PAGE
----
(Published by www.citizennewspapergroup.com)
Ibie Hart realized she was interested in politics while in law school
at Loyola. She wanted to advocate for Black and brown children in the education system, so she got into the education law program, focusing on education reform policy, as well as school discipline laws and guidelines.
“So, I think for me, being in law school, I realized that, reading about the
law and learning about it, a lot about my Black life was already politicized
and formulated through the law and I didn’t like what I was reading,” she said.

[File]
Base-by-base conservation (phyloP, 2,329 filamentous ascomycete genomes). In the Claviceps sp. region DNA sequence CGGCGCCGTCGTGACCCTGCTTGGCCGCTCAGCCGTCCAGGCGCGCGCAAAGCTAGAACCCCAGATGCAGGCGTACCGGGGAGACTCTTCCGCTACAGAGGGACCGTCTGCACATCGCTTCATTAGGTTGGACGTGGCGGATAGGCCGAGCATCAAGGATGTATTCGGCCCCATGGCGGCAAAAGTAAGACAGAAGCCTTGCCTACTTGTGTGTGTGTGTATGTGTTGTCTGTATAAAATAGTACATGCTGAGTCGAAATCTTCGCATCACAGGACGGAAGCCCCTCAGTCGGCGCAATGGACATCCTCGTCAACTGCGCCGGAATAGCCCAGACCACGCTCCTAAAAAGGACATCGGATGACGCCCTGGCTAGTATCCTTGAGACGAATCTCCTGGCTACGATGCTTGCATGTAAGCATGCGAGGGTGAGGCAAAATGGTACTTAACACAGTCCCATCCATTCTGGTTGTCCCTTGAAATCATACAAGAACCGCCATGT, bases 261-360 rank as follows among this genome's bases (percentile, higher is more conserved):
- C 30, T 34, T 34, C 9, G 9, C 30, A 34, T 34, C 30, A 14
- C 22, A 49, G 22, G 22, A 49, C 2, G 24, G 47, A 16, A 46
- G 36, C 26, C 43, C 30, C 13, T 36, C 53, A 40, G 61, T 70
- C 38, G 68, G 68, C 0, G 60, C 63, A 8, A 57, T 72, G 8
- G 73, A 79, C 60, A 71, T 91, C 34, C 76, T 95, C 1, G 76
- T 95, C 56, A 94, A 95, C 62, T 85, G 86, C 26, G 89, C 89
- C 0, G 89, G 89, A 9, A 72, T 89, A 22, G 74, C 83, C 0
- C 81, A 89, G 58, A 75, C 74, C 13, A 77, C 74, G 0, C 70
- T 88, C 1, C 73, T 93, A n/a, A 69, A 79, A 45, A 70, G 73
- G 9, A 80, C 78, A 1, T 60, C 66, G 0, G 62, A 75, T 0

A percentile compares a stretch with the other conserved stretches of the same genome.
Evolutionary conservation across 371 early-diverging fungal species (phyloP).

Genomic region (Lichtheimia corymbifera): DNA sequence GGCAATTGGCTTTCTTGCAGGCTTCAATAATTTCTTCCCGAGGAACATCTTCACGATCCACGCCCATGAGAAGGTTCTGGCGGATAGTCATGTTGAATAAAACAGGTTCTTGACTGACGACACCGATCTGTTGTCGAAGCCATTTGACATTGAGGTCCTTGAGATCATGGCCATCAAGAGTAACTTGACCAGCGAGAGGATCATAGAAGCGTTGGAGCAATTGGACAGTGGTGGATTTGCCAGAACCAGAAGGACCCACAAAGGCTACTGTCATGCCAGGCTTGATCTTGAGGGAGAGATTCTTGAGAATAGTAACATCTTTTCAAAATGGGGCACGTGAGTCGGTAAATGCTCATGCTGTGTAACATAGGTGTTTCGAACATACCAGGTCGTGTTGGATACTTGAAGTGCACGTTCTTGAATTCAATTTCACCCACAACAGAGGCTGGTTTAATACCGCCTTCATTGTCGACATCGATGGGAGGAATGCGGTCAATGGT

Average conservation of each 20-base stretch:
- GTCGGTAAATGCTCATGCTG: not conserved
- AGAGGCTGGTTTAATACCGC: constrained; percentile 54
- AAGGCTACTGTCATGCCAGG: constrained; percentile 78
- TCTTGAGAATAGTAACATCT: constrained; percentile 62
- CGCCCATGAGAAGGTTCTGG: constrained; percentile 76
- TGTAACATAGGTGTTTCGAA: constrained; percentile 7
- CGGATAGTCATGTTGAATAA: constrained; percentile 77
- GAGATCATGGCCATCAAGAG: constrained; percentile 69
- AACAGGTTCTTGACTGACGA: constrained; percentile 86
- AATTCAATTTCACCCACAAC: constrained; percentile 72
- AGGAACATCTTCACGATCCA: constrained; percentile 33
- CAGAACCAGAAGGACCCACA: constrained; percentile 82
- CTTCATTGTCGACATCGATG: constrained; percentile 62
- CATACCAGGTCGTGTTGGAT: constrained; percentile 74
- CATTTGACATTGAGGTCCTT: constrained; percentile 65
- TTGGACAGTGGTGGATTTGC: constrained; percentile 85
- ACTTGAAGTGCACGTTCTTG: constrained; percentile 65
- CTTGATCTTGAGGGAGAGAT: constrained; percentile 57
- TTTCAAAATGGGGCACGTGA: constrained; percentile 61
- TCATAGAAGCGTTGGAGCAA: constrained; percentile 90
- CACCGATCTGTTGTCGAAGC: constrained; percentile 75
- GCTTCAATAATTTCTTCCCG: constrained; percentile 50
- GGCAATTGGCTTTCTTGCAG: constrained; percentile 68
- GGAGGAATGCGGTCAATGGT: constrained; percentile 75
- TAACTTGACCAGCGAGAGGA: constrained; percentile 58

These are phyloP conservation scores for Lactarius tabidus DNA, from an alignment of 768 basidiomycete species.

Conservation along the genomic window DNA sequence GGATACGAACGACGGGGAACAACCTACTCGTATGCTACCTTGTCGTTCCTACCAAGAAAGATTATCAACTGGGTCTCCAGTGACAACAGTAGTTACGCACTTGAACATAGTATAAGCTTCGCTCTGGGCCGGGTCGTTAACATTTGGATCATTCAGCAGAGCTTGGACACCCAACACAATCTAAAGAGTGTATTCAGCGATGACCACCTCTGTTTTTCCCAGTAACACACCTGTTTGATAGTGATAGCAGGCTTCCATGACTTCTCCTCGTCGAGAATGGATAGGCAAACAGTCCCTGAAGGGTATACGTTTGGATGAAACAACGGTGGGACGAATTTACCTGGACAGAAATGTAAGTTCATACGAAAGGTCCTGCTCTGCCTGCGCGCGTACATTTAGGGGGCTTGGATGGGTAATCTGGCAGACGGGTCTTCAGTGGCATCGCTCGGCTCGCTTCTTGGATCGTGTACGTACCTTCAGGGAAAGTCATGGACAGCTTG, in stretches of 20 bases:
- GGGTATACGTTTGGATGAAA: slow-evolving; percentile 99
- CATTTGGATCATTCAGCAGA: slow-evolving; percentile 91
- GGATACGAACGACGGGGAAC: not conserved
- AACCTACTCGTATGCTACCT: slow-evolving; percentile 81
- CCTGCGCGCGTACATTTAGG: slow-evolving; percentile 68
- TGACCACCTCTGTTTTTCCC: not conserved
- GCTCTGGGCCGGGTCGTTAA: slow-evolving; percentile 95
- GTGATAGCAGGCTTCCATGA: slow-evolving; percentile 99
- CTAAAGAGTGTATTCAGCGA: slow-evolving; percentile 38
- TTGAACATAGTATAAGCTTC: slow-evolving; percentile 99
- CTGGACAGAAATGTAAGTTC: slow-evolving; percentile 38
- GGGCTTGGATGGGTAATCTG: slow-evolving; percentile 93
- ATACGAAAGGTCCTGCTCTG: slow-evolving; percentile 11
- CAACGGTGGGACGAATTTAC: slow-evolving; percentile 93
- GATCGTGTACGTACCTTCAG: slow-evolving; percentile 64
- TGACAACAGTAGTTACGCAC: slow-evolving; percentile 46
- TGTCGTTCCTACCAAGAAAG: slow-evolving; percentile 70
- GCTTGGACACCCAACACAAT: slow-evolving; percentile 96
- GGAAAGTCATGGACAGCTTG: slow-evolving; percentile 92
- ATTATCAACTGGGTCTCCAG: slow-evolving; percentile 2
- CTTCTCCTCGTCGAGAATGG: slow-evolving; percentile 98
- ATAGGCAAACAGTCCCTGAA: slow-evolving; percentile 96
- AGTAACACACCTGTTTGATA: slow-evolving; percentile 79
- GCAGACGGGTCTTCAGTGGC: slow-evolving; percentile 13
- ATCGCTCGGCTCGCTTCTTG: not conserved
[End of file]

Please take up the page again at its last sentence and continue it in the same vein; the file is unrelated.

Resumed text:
Hart was a teacher at Amundsen High School and was bothered by how the students were being disciplined. She said the students weren’t being prioritized, not being seen for who they were or having their situations understood.
“If you talked to them in a different way or if we changed the way we did discipline in schools, I felt like they would have a better trajectory in their
school system,” she said. “I really wanted to go to law school to work on that reform policy and school discipline policy to make sure we were not kicking students out of the classroom, but what do wraparound services really look like.”
To read more on Ibie Hart and her political actions, visit us at: www.citizennewspapergroup.com